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North Carolina v. Dunlap

Filed: May 4, 1982.

STATE OF NORTH CAROLINA
v.
WILLIAM LEE DUNLAP



Appeal by defendant from Gaines, Judge. Judgment entered 17 February 1981 in Superior Court, Mecklenburg County. Heard in the Court of Appeals 5 April 1982.

Martin (Harry C.), Judge. Chief Judge Morris and Judge Clark concur.

Martin

Defendant confines his argument to the assignments of error relating to the court's denial of his motion to dismiss for the state's failure to proceed to trial as required under the provisions of the Interstate Agreement on Detainers, N.C.G.S. 15A-761 to -767. The pertinent part of the statute is:

Article III

(a) Whenever a person has entered upon a term of imprisonment in a penal or correctional institution of a party state, and whenever during the continuance of the term of imprisonment there is pending in any other party state any untried indictment, information or complaint on the basis of which a detainer has been lodged against the prisoner, he shall be brought to trial within 180 days after he shall have caused to be delivered to the prosecuting officer and the appropriate court of the prosecuting officer's jurisdiction written notice of the place of his imprisonment and his request for a final disposition to be made of the indictment, information or complaint.

In denying defendant's motion, the court concluded that although defendant's evidence showed conclusively that more than 180 days had passed since written notice of his request for final disposition had been delivered to the Mecklenburg County authorities, the 180 days had not passed during the continuance of imprisonment in a correctional institution, "defendant's imprisonment having terminated on the 30th day of September, 1980, in the New York facility, and the Act not being applicable thereafter."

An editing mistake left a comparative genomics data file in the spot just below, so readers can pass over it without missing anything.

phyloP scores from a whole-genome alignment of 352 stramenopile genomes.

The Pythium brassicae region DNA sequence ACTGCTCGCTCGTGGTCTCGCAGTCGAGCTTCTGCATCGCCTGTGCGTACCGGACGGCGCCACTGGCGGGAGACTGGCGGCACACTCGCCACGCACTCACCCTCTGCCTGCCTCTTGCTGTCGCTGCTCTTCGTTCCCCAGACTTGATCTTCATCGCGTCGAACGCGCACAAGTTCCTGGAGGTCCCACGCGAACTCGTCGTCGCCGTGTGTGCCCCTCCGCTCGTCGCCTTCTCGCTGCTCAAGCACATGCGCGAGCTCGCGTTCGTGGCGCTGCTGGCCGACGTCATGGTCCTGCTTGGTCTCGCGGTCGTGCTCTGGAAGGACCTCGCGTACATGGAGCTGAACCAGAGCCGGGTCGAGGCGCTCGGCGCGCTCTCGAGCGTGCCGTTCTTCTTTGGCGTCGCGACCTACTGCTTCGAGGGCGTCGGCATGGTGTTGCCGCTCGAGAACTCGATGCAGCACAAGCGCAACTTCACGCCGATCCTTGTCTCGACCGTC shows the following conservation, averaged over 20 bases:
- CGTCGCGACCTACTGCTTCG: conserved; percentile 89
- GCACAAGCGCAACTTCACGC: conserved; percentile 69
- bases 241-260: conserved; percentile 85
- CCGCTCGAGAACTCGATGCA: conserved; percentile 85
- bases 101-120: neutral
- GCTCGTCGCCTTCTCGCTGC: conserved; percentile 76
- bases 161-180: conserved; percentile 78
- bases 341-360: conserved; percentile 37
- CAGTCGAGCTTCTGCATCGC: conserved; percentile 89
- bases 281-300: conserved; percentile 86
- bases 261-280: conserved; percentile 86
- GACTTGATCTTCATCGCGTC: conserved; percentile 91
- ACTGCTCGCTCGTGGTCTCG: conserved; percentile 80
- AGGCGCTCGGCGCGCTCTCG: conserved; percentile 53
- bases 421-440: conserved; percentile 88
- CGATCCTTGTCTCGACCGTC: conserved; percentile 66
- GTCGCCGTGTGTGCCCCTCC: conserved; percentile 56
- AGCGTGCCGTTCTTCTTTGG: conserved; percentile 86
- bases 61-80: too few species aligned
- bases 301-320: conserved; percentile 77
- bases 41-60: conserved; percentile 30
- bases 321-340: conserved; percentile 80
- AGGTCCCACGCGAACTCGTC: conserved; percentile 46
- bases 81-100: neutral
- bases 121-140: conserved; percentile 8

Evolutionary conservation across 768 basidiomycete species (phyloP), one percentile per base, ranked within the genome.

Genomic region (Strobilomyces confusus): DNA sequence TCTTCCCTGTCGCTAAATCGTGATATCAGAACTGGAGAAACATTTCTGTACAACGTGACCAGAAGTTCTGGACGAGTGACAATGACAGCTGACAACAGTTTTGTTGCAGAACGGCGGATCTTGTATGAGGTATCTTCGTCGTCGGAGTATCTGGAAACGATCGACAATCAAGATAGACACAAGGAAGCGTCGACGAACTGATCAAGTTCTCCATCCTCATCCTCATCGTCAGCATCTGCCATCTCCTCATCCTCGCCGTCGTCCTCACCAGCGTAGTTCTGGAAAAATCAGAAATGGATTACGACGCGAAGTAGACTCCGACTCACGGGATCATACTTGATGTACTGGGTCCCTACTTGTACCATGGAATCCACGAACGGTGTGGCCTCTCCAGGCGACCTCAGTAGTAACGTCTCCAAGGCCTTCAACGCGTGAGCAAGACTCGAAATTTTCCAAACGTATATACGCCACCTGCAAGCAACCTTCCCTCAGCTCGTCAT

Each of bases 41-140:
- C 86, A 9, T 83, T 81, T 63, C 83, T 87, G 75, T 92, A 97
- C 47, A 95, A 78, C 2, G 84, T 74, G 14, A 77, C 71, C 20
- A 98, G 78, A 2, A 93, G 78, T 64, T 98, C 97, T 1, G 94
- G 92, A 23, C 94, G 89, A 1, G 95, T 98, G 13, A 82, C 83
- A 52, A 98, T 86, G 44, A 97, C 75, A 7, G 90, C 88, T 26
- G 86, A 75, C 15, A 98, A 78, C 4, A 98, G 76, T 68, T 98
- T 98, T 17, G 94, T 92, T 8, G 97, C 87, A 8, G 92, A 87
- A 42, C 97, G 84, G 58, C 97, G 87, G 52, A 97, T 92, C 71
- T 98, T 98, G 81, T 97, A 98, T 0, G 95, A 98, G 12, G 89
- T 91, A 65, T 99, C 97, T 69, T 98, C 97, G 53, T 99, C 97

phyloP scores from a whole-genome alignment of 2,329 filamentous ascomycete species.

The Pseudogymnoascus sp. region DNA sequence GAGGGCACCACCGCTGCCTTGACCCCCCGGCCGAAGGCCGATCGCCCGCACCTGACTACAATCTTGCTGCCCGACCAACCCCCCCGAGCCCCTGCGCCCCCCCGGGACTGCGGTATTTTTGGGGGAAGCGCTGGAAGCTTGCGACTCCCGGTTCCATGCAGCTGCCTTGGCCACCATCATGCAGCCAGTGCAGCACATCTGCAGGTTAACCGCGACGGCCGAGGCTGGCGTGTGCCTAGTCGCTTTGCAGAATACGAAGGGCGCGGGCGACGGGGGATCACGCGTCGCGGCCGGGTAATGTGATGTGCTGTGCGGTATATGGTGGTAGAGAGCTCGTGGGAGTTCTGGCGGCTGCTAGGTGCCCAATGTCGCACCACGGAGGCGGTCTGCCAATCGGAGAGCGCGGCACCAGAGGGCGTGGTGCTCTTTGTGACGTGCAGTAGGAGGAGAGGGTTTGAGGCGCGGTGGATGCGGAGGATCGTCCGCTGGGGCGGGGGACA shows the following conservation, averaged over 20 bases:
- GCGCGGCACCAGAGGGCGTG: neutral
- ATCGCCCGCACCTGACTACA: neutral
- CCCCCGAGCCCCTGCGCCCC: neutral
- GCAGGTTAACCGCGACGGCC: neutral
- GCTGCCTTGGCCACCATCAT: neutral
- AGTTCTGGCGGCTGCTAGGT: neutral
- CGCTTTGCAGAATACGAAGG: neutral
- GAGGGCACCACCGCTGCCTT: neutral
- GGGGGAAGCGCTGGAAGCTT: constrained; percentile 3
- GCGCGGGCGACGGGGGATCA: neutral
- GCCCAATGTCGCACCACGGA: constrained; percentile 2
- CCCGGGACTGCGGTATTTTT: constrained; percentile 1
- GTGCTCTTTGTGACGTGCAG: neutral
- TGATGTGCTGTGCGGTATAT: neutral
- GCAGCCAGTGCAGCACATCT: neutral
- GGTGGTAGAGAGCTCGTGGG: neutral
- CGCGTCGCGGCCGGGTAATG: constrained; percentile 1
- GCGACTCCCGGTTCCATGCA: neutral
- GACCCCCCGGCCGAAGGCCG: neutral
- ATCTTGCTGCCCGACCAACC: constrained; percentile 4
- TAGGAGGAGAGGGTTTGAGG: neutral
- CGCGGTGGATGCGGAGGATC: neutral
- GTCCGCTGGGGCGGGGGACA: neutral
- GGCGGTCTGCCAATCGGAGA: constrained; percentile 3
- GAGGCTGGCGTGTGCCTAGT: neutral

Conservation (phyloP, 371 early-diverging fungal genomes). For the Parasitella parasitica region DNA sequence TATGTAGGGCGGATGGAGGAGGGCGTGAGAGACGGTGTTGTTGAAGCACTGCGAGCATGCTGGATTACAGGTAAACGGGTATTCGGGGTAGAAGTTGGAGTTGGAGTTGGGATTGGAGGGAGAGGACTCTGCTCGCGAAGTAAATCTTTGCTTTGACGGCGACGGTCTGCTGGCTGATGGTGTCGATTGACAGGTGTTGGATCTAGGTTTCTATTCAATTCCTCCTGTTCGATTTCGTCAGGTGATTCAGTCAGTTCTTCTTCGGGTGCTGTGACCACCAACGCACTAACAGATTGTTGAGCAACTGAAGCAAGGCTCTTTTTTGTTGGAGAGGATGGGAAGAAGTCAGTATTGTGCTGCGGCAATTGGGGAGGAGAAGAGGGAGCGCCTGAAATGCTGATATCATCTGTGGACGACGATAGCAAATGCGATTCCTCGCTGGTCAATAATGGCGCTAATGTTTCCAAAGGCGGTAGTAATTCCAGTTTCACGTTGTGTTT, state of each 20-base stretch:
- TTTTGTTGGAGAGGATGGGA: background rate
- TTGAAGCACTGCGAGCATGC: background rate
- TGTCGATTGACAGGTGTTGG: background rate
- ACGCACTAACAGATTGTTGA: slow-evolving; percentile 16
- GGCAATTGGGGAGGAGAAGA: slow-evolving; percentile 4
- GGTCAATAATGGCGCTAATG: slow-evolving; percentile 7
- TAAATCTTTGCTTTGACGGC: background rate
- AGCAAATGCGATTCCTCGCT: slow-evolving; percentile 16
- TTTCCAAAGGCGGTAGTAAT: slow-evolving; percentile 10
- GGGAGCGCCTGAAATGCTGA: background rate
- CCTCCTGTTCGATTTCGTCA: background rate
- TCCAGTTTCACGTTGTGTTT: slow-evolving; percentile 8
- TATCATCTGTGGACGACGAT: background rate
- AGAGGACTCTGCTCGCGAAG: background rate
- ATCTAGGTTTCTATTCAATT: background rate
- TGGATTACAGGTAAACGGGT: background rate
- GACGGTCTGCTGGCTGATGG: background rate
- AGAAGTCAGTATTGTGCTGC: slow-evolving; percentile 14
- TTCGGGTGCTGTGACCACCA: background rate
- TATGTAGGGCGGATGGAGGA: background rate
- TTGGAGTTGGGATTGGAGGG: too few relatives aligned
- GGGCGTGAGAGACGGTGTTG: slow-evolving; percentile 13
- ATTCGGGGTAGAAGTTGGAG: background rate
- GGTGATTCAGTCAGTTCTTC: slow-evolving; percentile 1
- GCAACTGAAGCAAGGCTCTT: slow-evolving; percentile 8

It is defendant's contention that his release from prison before the expiration of the 180-day period should have no bearing on his right to a speedy trial under the Interstate Agreement on Detainers. We disagree. The act provides

That charges outstanding against a prisoner, detainers based on untried indictments, informations or complaints, and difficulties in securing speedy trial of persons already incarcerated in other jurisdictions, produce uncertainties which obstruct programs of prisoner treatment and rehabilitation. Accordingly, it is the policy of the party states and the purpose

of this agreement to encourage the expeditious and orderly disposition of such charges and determination of the proper status of any and all detainers. . . .

N.C. Gen. Stat. ยง 15A-761, art. I (1978).

Thus, the purpose of the agreement on detainers is to obviate difficulties in securing speedy trials of persons incarcerated in other jurisdictions and to minimize the time during which there is an inherent danger that a prisoner may forego preferred treatment or rehabilitative benefits. A prisoner's release during the 180-day period essentially nullifies the stated purposes of the act by removing the difficulty of bringing the prisoner to trial while he is incarcerated in an out-of-state prison. Moreover, once he is released, the cloud of the detainer no longer has an adverse effect on the prisoner's status within the prison.

We hold that upon the release of defendant from prison in New York before the expiration of the 180-day period, the Interstate Agreement on Detainers no longer governed defendant's right to a speedy trial. Upon his release, defendant's right to a speedy trial was fully protected under the provisions of ...


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